SARS: Avoiding the Madness

Aug. 1, 2003
As concerns over severe acute respiratory syndrome (SARS) spread from China to Hong Kong, Vietnam to Canada, so too did often irrational fear, says infectious disease specialist James Steckelberg, M.D., of the Mayo Clinic.

"I've received many questions about SARS from both patients and colleagues," explains Steckelberg. "You can avoid the madness simply by taking some prudent steps and going on with life."

People don't need to run to the store for face masks, nor do they need to wear them every time they board a plane. There have been cases of SARS in the United States, and there are still fears of a widespread outbreak. But Steckelberg points out it's not known that a widespread outbreak will occur.

He recommends some key facts to keep in mind regarding SARS:

  • As of July 2003, the Centers for Disease Control and Prevention (CDC) reported no ongoing transmission anywhere in the world and removed the last travel alert (for Taiwan). Many respiratory infections have seasonal outbreaks, and whether SARS will return again this fall or winter isn't known.
  • Effective control is possible with quarantine, as shown in Vietnam the first country that the World Health Organization declared had contained SARS.
  • Most people in the United States are at minimal risk. Weight problems and poor health habits are far more likely to affect people in the United States than is SARS.
  • Many other infectious diseases are more prevalent and have higher fatality rates than does SARS.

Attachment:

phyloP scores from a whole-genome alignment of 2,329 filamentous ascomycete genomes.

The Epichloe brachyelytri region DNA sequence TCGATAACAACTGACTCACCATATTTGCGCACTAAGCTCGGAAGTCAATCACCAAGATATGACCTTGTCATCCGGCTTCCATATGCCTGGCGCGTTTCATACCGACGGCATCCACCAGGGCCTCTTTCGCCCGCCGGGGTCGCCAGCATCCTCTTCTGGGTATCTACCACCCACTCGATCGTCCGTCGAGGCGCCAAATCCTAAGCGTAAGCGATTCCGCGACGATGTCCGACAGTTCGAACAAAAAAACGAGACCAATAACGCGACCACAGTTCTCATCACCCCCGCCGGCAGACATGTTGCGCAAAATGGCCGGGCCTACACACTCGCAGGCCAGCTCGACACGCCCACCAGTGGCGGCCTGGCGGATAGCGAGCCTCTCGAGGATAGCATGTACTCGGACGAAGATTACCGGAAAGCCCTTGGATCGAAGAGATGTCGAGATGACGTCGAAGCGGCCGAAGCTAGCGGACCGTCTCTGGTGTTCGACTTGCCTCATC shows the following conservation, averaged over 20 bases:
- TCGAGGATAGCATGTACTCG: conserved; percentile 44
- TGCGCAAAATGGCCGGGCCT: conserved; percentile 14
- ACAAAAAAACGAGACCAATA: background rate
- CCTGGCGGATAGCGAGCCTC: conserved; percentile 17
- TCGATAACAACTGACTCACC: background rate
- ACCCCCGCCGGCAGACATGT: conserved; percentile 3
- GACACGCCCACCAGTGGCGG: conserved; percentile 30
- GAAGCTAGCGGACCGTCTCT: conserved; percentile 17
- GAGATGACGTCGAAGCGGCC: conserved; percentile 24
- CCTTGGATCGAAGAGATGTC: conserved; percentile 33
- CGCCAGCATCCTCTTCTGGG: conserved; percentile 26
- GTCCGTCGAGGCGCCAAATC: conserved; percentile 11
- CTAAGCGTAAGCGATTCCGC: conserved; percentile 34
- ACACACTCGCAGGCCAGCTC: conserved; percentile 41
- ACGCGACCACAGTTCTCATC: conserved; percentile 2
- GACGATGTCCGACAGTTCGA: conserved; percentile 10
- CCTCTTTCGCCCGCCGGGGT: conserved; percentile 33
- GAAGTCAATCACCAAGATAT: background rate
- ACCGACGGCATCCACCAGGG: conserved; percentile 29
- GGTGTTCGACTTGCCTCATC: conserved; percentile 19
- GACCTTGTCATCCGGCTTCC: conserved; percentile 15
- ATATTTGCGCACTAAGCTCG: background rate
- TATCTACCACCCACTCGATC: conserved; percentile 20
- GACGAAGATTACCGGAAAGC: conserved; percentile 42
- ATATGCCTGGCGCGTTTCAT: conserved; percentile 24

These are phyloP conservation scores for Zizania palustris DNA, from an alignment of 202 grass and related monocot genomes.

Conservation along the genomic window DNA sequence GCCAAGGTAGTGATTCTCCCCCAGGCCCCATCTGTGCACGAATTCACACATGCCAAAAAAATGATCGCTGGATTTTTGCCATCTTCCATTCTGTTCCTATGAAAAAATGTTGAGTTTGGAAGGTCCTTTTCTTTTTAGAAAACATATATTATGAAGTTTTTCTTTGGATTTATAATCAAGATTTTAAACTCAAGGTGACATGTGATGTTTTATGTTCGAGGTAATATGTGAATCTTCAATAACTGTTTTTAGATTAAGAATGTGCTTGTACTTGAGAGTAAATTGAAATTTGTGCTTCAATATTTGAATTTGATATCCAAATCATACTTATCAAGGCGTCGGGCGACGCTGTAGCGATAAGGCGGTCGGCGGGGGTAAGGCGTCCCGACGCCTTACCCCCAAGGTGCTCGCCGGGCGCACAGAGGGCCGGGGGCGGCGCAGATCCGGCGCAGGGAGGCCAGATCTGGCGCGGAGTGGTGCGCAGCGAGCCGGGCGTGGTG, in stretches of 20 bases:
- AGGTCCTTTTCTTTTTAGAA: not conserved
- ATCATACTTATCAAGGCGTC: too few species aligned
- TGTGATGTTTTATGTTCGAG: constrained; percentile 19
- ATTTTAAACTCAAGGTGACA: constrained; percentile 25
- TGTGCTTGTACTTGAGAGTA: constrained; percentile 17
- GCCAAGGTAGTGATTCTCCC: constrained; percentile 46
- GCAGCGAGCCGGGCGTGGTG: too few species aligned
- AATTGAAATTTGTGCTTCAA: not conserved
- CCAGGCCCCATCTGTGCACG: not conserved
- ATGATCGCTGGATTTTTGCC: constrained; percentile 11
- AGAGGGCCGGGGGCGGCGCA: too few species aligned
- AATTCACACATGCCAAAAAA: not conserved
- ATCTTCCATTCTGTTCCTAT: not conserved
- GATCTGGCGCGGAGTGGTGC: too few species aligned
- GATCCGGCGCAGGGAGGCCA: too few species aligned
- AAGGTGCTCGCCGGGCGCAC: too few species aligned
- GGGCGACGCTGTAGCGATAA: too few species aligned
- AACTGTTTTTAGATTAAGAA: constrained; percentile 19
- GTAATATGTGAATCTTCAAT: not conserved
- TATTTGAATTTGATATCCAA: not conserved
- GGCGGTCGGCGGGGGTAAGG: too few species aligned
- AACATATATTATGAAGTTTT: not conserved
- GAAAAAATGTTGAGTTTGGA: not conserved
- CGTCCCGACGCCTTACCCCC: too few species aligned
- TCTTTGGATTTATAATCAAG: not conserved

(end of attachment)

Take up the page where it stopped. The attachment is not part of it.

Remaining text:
• To minimize your risk of contracting SARS, don't travel to the specific areas noted by the CDC and the World Health Organization. If travel is essential, keep up-to-date on travel restrictions and issues by monitoring those agencies' Web sites. Before traveling to high-risk areas, seek advice from a travel or health professional.
  • Hand washing and good personal hygiene are always good ideas.
  • Health-care workers and families with members who have possible SARS should pay careful attention to recommendations from local health officials or the CDC.

"These tips and some common sense should ease some of your fears," explains Steckelberg. "Stay informed, be careful as appropriate, stay healthy and carry on with life."

For more information about SARS or other infectious diseases, visit the Infectious Disease Center at

About the Author

Sandy Smith

Sandy Smith is the former content director of EHS Today, and is currently the EHSQ content & community lead at Intelex Technologies Inc. She has written about occupational safety and health and environmental issues since 1990.

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